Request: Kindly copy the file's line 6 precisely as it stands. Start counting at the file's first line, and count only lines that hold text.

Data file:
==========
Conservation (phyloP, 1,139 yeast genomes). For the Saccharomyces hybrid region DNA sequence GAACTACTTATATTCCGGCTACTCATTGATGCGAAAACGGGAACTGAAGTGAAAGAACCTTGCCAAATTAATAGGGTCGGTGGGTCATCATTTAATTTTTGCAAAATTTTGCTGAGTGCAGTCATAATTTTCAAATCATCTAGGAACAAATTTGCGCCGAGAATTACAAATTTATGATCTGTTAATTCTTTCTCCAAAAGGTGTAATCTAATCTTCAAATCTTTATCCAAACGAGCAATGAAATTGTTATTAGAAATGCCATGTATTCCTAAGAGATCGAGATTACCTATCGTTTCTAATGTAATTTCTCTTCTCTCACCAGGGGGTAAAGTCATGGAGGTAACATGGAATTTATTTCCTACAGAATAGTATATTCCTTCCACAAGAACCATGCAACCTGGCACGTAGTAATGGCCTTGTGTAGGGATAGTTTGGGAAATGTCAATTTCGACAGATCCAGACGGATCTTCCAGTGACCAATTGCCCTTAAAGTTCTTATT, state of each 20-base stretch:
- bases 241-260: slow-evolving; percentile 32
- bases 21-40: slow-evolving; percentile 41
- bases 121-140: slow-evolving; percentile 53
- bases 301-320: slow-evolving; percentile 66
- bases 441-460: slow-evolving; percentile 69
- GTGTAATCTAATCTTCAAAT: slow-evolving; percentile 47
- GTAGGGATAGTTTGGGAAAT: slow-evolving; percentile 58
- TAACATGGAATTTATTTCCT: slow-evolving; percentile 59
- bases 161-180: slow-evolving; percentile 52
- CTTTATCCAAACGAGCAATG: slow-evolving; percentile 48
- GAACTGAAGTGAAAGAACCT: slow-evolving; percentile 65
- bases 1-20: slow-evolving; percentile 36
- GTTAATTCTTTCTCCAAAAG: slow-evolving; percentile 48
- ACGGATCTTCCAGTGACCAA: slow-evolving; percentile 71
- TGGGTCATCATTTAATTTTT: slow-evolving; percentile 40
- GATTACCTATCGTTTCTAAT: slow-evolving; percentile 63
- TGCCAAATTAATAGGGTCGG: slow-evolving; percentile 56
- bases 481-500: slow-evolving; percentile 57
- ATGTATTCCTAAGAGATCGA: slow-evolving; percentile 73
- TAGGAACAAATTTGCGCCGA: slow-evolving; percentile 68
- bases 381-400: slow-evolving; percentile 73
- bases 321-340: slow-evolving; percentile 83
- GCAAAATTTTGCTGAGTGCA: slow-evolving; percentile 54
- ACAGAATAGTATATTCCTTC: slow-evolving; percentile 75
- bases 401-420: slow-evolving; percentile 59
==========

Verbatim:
- bases 441-460: slow-evolving; percentile 69